When I read the Bible, I am often struck by the miracles that people performed. Seas are parted, food drops from heaven, the moon stands still, water is turned to wine, the hungry are provided for, the sick are healed, demons are cast out, and the dead are raised-these are a few examples among many. When I think about the people that God used to perform these miracles like Moses, Joshua, Elijah, John the Baptist, Jesus (hello!) and so many more, I think that they had to be really awesome in order to get the impossible to happen. They must have had to been connected to God, I mean really connected. They probably prayed and fasted all day long, and probably lived practically sinless lives.
There is no doubt that prayer and fasting had something to do with it. However, I believe that faith plays a great role too! Not faith in faith, but faith in God, his promises and his Word. Faith in his ability to do exactly what he said and more.
When God told Moses to move forward even though the Red Sea was in front of them, Moses did not stop to pray. He trusted God and moved forward and lead the people of Israel over onto dry ground.
When Joshua led the people of Israel around the wall of Jericho, he took God at his Word even though his actions seemed foolish to most. Seven times they walked around the city wall, just as the Lord instructed them, and it was on the seventh time that the walls fell just as God said that it would.
When Peter and John healed the man who was not able to walk, they too trusted in the ability and promises of God and proclaimed the man’s healing.
The same can be said of people like Abraham, Esther, Samuel, David, Ruth, Jeremiah, Elisha, Hezekiah, and others. They are examples of people who trusted God to do big things in their life. They were not perfect and they made mistakes. But they all believed God and for that, they were rewarded.
After casting a demon out of a man in Matthew 17, Jesus told his disciples that all that they needed was faith, mustard seed size faith. Their inability to cast this demon out, then, was in direct relation to their lack of faith. But a mustard seed really is not very large, in fact it is one of the smallest seeds that there is. To me that means that there was not even a hint of faith present in the disciples and it causes me to think that the same might be true of us.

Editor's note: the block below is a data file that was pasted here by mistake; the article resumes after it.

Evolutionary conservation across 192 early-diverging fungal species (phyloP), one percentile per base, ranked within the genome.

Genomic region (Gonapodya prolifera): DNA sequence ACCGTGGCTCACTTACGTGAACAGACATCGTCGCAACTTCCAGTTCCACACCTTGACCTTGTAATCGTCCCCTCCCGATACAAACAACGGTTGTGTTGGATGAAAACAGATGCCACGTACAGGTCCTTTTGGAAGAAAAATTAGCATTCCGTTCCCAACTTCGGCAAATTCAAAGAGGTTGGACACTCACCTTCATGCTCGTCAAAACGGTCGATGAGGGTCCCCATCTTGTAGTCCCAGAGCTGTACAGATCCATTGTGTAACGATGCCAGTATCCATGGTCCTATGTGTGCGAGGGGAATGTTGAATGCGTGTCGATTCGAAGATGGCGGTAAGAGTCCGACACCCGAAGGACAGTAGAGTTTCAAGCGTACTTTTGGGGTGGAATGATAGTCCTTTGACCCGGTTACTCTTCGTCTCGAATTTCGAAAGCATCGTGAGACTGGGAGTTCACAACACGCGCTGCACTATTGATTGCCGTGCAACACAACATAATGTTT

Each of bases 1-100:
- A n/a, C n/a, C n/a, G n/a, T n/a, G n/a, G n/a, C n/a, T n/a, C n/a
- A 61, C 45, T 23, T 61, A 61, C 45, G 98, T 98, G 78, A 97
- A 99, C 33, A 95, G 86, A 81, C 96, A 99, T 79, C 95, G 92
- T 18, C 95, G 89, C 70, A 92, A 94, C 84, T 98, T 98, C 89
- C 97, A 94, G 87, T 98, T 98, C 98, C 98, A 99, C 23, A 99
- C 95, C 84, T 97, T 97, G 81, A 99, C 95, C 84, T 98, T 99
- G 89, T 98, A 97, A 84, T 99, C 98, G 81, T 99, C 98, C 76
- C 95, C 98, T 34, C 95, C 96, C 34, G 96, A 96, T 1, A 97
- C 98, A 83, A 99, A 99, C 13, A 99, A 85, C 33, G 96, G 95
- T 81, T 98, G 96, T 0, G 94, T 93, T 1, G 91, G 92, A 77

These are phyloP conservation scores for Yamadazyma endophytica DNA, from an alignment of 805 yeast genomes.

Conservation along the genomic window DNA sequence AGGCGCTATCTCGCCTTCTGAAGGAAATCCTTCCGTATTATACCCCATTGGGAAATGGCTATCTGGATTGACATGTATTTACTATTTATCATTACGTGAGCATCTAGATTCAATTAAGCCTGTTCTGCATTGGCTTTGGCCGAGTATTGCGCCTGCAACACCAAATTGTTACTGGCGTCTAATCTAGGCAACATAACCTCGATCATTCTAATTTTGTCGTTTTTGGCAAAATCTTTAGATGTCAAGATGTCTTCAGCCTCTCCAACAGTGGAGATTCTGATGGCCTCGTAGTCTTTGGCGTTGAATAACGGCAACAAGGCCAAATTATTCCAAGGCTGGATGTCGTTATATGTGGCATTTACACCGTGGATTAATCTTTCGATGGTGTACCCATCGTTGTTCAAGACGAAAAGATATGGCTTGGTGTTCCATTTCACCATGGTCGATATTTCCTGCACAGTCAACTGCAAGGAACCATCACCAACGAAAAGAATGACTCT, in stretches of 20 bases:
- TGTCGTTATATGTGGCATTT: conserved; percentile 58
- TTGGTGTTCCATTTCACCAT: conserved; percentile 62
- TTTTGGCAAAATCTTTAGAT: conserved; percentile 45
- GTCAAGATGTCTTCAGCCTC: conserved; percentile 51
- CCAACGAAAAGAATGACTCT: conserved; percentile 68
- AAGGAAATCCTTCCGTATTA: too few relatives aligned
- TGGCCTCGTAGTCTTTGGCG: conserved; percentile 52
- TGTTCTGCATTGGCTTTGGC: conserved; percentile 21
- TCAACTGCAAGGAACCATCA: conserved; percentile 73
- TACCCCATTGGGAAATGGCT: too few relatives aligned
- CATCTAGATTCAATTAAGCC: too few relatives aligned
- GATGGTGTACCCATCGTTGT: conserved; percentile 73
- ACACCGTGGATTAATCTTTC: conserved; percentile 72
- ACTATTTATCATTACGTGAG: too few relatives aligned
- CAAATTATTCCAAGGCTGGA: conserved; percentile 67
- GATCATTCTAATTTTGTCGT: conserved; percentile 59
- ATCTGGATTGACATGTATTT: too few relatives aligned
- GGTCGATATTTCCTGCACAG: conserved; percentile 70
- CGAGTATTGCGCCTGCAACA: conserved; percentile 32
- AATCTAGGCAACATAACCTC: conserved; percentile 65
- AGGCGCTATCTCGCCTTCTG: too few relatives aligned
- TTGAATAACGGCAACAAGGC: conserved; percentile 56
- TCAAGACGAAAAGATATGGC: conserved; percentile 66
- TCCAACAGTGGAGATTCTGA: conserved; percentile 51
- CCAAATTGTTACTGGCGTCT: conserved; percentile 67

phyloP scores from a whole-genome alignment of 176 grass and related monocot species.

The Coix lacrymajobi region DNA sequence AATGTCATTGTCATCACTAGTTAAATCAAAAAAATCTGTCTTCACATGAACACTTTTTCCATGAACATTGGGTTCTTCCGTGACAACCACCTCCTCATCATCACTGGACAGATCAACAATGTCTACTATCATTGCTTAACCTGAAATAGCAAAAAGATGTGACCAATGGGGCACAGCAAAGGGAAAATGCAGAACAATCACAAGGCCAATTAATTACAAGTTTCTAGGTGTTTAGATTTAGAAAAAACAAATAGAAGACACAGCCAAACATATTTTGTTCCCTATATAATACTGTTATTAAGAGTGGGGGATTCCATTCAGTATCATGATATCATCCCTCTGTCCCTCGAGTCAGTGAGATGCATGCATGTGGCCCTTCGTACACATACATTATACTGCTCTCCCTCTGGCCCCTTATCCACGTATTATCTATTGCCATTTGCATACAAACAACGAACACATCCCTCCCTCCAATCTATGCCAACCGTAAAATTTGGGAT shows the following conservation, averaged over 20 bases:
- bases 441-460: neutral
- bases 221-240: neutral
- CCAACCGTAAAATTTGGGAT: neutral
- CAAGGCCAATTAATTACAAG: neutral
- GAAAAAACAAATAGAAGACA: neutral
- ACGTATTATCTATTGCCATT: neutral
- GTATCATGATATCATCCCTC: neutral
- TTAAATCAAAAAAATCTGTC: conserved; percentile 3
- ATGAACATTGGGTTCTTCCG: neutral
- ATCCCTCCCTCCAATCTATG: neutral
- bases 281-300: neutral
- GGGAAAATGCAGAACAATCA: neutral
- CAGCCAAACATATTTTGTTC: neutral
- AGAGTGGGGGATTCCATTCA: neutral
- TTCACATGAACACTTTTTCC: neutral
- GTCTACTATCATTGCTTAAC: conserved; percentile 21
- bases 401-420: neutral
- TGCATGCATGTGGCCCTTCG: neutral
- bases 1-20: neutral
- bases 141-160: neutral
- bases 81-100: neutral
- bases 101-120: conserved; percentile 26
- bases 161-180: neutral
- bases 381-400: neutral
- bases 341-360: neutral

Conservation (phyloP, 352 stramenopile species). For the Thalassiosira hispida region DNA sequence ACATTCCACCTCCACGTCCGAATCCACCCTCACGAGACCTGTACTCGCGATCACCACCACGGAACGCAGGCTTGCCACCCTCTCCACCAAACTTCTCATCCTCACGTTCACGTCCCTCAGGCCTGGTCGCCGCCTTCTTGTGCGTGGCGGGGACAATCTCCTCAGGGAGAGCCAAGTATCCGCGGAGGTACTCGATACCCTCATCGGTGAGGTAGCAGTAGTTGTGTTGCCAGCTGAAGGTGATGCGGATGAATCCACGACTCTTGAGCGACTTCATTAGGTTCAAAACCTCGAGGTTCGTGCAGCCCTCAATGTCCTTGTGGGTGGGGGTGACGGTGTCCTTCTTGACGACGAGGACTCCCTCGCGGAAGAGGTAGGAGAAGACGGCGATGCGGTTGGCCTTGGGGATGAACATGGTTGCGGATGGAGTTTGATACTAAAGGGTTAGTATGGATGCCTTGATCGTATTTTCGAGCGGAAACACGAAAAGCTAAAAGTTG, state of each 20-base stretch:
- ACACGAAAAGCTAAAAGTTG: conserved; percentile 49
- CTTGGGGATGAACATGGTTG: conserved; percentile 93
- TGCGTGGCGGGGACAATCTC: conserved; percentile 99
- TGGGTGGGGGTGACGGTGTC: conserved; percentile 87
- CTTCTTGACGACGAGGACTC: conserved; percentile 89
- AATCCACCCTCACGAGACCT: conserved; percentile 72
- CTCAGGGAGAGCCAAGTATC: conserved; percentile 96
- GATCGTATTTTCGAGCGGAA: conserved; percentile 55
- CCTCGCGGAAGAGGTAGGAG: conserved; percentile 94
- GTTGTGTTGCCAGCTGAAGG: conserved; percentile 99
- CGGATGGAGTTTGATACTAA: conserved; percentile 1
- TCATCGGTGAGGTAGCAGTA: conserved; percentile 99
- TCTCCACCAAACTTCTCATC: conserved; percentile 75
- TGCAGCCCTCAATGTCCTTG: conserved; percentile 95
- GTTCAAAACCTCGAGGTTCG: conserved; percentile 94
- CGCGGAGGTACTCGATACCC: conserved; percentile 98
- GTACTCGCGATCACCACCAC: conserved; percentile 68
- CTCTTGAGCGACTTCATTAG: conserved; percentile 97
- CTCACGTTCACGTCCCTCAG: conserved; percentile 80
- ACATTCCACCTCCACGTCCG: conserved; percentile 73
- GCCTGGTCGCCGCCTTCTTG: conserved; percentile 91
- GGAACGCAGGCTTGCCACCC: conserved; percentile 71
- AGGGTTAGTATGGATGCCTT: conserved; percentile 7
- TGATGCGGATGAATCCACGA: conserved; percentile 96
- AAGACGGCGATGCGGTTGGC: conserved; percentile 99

Our problem with faith, I believe, is two fold. For starters, I believe that we depend on Jesus to do things that he in fact has given us power to do. He said in Luke 20 that he has given us power over snakes, scorpions, and every power of the enemy. He also said in Matthew 17 that he has given us the ability to speak to mountains and command them to move from here to there. Though we know this, what we do is pray and ask God if he will do it. We pray and ask God to fix our churches, governments, finances and so much more, but we forget that we have the ability to change situations with one word from our mouths. We have the ability to speak life into things that are dead. We have the ability to move things, shake things and break things, but we don’t. We don’t move, we don’t act, and we stay stuck in inertia. Then we have the audacity to ask God to do the things that we can very well do as a result of the tools that he has given us.
On the other hand, our lack of faith can also be attributed to our failure to truly believe God. When we pray, we don’t expect God to come through. We really do not anticipate things to change, nor do we expect God to answer us. We pray to say that we have done it, but there is no sense of urgency or enthusiasm. I can just picture the disciples praying this half-hearted, lukewarm prayer. They did not believe that the man that they were praying for could be set free, yet they were somehow surprised that Jesus was able to deliver him.
Because of the littleness of your faith (Matthew 17.20, NASB). We don’t need very much to move the heart of God and change the situations that we encounter on a day to day basis. I believe that one of the surest ways to build our capacity here is through an abiding relationship with God. It is in that relationship, that we will begin to trust him more, and from trust, have faith. As we trust him, we will take him at his Word and believe his promises, which in turn will produce a bigger faith, which will enable us to pray and move the mountains in our lives. But it must start with the relationship with God, otherwise our faith will be shallow and have no roots.